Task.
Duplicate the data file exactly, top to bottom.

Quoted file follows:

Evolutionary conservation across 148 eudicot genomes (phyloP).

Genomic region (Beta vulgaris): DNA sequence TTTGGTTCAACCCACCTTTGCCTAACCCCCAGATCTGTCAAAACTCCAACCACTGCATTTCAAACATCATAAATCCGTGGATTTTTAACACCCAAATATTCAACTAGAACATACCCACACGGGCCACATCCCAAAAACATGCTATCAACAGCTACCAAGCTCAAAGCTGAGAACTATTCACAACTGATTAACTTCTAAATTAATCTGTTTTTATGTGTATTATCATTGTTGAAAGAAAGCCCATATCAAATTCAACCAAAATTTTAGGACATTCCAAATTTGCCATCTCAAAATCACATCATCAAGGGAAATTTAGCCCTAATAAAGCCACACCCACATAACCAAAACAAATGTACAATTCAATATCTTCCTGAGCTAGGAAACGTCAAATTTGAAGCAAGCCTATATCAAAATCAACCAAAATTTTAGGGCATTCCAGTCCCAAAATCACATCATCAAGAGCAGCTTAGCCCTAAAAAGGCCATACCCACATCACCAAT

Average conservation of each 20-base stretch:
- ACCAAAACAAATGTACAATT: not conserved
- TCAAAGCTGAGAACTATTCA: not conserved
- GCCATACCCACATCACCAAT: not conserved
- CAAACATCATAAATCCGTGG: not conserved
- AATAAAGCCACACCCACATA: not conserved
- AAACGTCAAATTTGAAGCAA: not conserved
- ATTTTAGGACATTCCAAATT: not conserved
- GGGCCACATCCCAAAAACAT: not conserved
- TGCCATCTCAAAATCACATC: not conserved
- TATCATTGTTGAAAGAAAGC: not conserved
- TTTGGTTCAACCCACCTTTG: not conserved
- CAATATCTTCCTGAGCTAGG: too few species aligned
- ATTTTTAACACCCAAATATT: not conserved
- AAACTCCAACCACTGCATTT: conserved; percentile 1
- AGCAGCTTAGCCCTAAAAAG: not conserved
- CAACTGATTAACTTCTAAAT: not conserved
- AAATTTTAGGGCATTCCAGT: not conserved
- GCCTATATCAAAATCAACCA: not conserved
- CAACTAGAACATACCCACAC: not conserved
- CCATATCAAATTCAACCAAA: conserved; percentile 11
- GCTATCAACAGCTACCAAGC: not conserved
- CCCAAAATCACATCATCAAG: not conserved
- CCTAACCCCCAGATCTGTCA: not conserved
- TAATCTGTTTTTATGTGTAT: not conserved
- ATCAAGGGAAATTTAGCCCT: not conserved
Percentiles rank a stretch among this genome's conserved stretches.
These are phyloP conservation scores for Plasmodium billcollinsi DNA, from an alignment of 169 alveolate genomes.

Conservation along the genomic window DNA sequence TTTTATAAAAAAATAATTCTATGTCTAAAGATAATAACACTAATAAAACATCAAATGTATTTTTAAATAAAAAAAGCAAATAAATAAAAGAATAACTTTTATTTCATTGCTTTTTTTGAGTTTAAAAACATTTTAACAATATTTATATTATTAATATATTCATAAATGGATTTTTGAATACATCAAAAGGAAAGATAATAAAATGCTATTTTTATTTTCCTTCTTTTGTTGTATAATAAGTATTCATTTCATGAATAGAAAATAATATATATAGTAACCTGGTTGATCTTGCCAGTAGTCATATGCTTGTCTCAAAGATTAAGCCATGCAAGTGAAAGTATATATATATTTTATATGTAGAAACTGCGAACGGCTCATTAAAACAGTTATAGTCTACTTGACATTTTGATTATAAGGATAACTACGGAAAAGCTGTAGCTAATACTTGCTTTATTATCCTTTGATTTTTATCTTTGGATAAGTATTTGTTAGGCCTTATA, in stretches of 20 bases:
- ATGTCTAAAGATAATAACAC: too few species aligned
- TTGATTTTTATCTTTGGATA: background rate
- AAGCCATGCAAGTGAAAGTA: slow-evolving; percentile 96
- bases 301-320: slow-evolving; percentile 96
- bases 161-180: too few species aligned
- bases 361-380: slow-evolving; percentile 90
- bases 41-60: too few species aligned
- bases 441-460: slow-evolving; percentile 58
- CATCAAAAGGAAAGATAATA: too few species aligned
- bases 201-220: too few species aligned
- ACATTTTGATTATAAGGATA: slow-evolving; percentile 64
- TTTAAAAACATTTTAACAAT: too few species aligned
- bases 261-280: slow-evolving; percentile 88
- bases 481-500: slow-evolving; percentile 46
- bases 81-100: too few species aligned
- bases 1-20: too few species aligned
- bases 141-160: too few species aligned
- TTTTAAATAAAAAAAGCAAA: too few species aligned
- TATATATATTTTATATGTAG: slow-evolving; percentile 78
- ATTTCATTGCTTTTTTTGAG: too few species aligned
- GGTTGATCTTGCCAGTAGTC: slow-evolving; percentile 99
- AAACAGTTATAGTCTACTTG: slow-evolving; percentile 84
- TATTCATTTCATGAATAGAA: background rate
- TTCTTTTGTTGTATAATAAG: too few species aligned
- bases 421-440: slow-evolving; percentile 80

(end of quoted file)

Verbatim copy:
Evolutionary conservation across 148 eudicot genomes (phyloP).

Genomic region (Beta vulgaris): DNA sequence TTTGGTTCAACCCACCTTTGCCTAACCCCCAGATCTGTCAAAACTCCAACCACTGCATTTCAAACATCATAAATCCGTGGATTTTTAACACCCAAATATTCAACTAGAACATACCCACACGGGCCACATCCCAAAAACATGCTATCAACAGCTACCAAGCTCAAAGCTGAGAACTATTCACAACTGATTAACTTCTAAATTAATCTGTTTTTATGTGTATTATCATTGTTGAAAGAAAGCCCATATCAAATTCAACCAAAATTTTAGGACATTCCAAATTTGCCATCTCAAAATCACATCATCAAGGGAAATTTAGCCCTAATAAAGCCACACCCACATAACCAAAACAAATGTACAATTCAATATCTTCCTGAGCTAGGAAACGTCAAATTTGAAGCAAGCCTATATCAAAATCAACCAAAATTTTAGGGCATTCCAGTCCCAAAATCACATCATCAAGAGCAGCTTAGCCCTAAAAAGGCCATACCCACATCACCAAT

Average conservation of each 20-base stretch:
- ACCAAAACAAATGTACAATT: not conserved
- TCAAAGCTGAGAACTATTCA: not conserved
- GCCATACCCACATCACCAAT: not conserved
- CAAACATCATAAATCCGTGG: not conserved
- AATAAAGCCACACCCACATA: not conserved
- AAACGTCAAATTTGAAGCAA: not conserved
- ATTTTAGGACATTCCAAATT: not conserved
- GGGCCACATCCCAAAAACAT: not conserved
- TGCCATCTCAAAATCACATC: not conserved
- TATCATTGTTGAAAGAAAGC: not conserved
- TTTGGTTCAACCCACCTTTG: not conserved
- CAATATCTTCCTGAGCTAGG: too few species aligned
- ATTTTTAACACCCAAATATT: not conserved
- AAACTCCAACCACTGCATTT: conserved; percentile 1
- AGCAGCTTAGCCCTAAAAAG: not conserved
- CAACTGATTAACTTCTAAAT: not conserved
- AAATTTTAGGGCATTCCAGT: not conserved
- GCCTATATCAAAATCAACCA: not conserved
- CAACTAGAACATACCCACAC: not conserved
- CCATATCAAATTCAACCAAA: conserved; percentile 11
- GCTATCAACAGCTACCAAGC: not conserved
- CCCAAAATCACATCATCAAG: not conserved
- CCTAACCCCCAGATCTGTCA: not conserved
- TAATCTGTTTTTATGTGTAT: not conserved
- ATCAAGGGAAATTTAGCCCT: not conserved
Percentiles rank a stretch among this genome's conserved stretches.
These are phyloP conservation scores for Plasmodium billcollinsi DNA, from an alignment of 169 alveolate genomes.

Conservation along the genomic window DNA sequence TTTTATAAAAAAATAATTCTATGTCTAAAGATAATAACACTAATAAAACATCAAATGTATTTTTAAATAAAAAAAGCAAATAAATAAAAGAATAACTTTTATTTCATTGCTTTTTTTGAGTTTAAAAACATTTTAACAATATTTATATTATTAATATATTCATAAATGGATTTTTGAATACATCAAAAGGAAAGATAATAAAATGCTATTTTTATTTTCCTTCTTTTGTTGTATAATAAGTATTCATTTCATGAATAGAAAATAATATATATAGTAACCTGGTTGATCTTGCCAGTAGTCATATGCTTGTCTCAAAGATTAAGCCATGCAAGTGAAAGTATATATATATTTTATATGTAGAAACTGCGAACGGCTCATTAAAACAGTTATAGTCTACTTGACATTTTGATTATAAGGATAACTACGGAAAAGCTGTAGCTAATACTTGCTTTATTATCCTTTGATTTTTATCTTTGGATAAGTATTTGTTAGGCCTTATA, in stretches of 20 bases:
- ATGTCTAAAGATAATAACAC: too few species aligned
- TTGATTTTTATCTTTGGATA: background rate
- AAGCCATGCAAGTGAAAGTA: slow-evolving; percentile 96
- bases 301-320: slow-evolving; percentile 96
- bases 161-180: too few species aligned
- bases 361-380: slow-evolving; percentile 90
- bases 41-60: too few species aligned
- bases 441-460: slow-evolving; percentile 58
- CATCAAAAGGAAAGATAATA: too few species aligned
- bases 201-220: too few species aligned
- ACATTTTGATTATAAGGATA: slow-evolving; percentile 64
- TTTAAAAACATTTTAACAAT: too few species aligned
- bases 261-280: slow-evolving; percentile 88
- bases 481-500: slow-evolving; percentile 46
- bases 81-100: too few species aligned
- bases 1-20: too few species aligned
- bases 141-160: too few species aligned
- TTTTAAATAAAAAAAGCAAA: too few species aligned
- TATATATATTTTATATGTAG: slow-evolving; percentile 78
- ATTTCATTGCTTTTTTTGAG: too few species aligned
- GGTTGATCTTGCCAGTAGTC: slow-evolving; percentile 99
- AAACAGTTATAGTCTACTTG: slow-evolving; percentile 84
- TATTCATTTCATGAATAGAA: background rate
- TTCTTTTGTTGTATAATAAG: too few species aligned
- bases 421-440: slow-evolving; percentile 80